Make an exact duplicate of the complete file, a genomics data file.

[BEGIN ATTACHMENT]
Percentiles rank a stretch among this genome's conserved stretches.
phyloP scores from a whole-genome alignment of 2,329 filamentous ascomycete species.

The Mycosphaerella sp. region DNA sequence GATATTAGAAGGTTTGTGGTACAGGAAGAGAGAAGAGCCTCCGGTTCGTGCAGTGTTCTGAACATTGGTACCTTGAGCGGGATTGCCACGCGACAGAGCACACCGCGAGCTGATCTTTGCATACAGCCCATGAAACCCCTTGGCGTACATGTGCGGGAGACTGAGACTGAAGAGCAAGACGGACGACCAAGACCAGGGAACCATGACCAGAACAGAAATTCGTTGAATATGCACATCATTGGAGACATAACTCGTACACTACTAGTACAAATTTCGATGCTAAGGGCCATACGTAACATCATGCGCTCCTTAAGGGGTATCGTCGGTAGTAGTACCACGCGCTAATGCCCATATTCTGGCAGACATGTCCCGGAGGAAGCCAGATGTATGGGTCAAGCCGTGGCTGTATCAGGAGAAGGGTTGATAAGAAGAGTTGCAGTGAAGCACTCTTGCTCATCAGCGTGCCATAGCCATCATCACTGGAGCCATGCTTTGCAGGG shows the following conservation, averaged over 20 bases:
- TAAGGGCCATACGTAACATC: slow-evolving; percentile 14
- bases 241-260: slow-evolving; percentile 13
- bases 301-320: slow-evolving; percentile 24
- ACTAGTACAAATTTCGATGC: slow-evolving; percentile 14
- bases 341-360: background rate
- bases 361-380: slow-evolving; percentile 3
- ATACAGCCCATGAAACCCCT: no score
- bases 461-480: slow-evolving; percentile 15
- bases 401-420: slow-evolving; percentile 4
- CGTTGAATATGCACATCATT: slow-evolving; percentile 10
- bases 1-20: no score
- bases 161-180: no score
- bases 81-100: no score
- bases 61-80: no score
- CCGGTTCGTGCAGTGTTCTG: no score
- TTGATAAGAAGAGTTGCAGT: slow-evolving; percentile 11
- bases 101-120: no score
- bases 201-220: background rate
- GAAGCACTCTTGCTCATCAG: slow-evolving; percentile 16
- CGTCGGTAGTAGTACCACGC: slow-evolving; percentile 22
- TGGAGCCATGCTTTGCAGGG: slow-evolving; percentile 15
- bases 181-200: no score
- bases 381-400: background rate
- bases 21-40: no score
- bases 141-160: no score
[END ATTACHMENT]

Percentiles rank a stretch among this genome's conserved stretches.
phyloP scores from a whole-genome alignment of 2,329 filamentous ascomycete species.

The Mycosphaerella sp. region DNA sequence GATATTAGAAGGTTTGTGGTACAGGAAGAGAGAAGAGCCTCCGGTTCGTGCAGTGTTCTGAACATTGGTACCTTGAGCGGGATTGCCACGCGACAGAGCACACCGCGAGCTGATCTTTGCATACAGCCCATGAAACCCCTTGGCGTACATGTGCGGGAGACTGAGACTGAAGAGCAAGACGGACGACCAAGACCAGGGAACCATGACCAGAACAGAAATTCGTTGAATATGCACATCATTGGAGACATAACTCGTACACTACTAGTACAAATTTCGATGCTAAGGGCCATACGTAACATCATGCGCTCCTTAAGGGGTATCGTCGGTAGTAGTACCACGCGCTAATGCCCATATTCTGGCAGACATGTCCCGGAGGAAGCCAGATGTATGGGTCAAGCCGTGGCTGTATCAGGAGAAGGGTTGATAAGAAGAGTTGCAGTGAAGCACTCTTGCTCATCAGCGTGCCATAGCCATCATCACTGGAGCCATGCTTTGCAGGG shows the following conservation, averaged over 20 bases:
- TAAGGGCCATACGTAACATC: slow-evolving; percentile 14
- bases 241-260: slow-evolving; percentile 13
- bases 301-320: slow-evolving; percentile 24
- ACTAGTACAAATTTCGATGC: slow-evolving; percentile 14
- bases 341-360: background rate
- bases 361-380: slow-evolving; percentile 3
- ATACAGCCCATGAAACCCCT: no score
- bases 461-480: slow-evolving; percentile 15
- bases 401-420: slow-evolving; percentile 4
- CGTTGAATATGCACATCATT: slow-evolving; percentile 10
- bases 1-20: no score
- bases 161-180: no score
- bases 81-100: no score
- bases 61-80: no score
- CCGGTTCGTGCAGTGTTCTG: no score
- TTGATAAGAAGAGTTGCAGT: slow-evolving; percentile 11
- bases 101-120: no score
- bases 201-220: background rate
- GAAGCACTCTTGCTCATCAG: slow-evolving; percentile 16
- CGTCGGTAGTAGTACCACGC: slow-evolving; percentile 22
- TGGAGCCATGCTTTGCAGGG: slow-evolving; percentile 15
- bases 181-200: no score
- bases 381-400: background rate
- bases 21-40: no score
- bases 141-160: no score